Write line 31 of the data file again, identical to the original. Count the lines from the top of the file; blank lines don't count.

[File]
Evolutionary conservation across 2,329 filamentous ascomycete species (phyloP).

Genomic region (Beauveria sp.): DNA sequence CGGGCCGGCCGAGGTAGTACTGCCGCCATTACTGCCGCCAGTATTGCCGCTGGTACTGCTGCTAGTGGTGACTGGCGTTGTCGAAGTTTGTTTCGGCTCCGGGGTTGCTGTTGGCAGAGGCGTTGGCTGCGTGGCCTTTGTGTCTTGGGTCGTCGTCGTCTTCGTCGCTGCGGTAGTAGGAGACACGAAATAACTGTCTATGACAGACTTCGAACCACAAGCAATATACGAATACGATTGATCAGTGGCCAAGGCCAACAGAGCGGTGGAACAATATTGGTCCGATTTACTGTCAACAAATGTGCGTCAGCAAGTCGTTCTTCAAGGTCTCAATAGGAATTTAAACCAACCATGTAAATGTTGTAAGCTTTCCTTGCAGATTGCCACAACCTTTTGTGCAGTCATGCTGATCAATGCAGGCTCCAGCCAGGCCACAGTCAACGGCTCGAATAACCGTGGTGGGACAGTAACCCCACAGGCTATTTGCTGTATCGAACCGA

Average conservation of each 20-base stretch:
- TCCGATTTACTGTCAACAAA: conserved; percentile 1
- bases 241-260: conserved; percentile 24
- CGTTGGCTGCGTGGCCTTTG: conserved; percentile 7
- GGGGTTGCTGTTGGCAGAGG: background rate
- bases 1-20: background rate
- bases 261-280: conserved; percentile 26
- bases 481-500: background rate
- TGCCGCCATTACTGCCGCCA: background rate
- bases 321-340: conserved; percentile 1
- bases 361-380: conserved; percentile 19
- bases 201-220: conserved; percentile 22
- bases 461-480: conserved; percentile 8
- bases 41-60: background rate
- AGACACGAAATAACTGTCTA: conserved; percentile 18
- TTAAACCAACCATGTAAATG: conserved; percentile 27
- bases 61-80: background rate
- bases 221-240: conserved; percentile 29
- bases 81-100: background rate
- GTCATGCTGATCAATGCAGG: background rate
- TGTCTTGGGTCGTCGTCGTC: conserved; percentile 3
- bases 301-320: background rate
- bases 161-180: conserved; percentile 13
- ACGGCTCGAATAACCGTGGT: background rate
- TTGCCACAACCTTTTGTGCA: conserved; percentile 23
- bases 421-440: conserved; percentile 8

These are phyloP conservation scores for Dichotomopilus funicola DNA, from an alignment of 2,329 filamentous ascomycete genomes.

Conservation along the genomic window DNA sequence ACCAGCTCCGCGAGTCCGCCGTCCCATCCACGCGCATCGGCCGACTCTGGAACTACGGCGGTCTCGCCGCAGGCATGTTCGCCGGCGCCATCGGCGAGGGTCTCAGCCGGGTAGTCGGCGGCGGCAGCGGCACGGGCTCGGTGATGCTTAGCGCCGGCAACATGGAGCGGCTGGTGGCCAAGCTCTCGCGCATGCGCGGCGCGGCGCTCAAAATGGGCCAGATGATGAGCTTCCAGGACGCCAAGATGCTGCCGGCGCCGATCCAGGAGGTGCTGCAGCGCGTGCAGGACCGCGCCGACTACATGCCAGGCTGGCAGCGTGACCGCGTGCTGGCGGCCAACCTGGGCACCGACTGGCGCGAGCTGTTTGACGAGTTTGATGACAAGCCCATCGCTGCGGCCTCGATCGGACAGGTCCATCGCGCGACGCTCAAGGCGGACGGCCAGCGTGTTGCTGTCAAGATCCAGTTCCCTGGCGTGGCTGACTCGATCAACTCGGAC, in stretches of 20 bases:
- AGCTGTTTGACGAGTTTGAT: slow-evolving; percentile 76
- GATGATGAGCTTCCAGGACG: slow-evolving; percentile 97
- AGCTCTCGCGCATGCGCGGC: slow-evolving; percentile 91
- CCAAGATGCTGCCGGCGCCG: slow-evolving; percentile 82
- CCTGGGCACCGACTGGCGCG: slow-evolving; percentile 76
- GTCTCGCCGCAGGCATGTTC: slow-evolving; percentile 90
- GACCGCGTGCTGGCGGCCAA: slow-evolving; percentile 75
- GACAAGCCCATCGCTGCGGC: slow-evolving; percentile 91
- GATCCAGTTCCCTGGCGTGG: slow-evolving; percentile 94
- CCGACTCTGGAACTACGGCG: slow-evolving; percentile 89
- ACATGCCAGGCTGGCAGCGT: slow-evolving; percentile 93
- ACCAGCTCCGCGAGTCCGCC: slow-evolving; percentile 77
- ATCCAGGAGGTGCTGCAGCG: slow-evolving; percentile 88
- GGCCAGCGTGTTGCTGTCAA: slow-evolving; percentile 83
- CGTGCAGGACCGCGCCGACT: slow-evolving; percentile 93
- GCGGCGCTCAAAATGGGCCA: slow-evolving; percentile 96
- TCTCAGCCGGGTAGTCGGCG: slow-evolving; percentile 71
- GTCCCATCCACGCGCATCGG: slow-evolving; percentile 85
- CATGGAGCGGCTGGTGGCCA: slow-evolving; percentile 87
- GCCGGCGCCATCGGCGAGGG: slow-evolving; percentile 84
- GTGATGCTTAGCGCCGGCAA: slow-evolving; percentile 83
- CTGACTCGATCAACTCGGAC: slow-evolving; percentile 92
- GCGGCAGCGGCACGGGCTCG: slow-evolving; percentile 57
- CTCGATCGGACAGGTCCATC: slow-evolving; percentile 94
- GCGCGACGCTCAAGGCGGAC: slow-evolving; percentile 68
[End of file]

- AGCTGTTTGACGAGTTTGAT: slow-evolving; percentile 76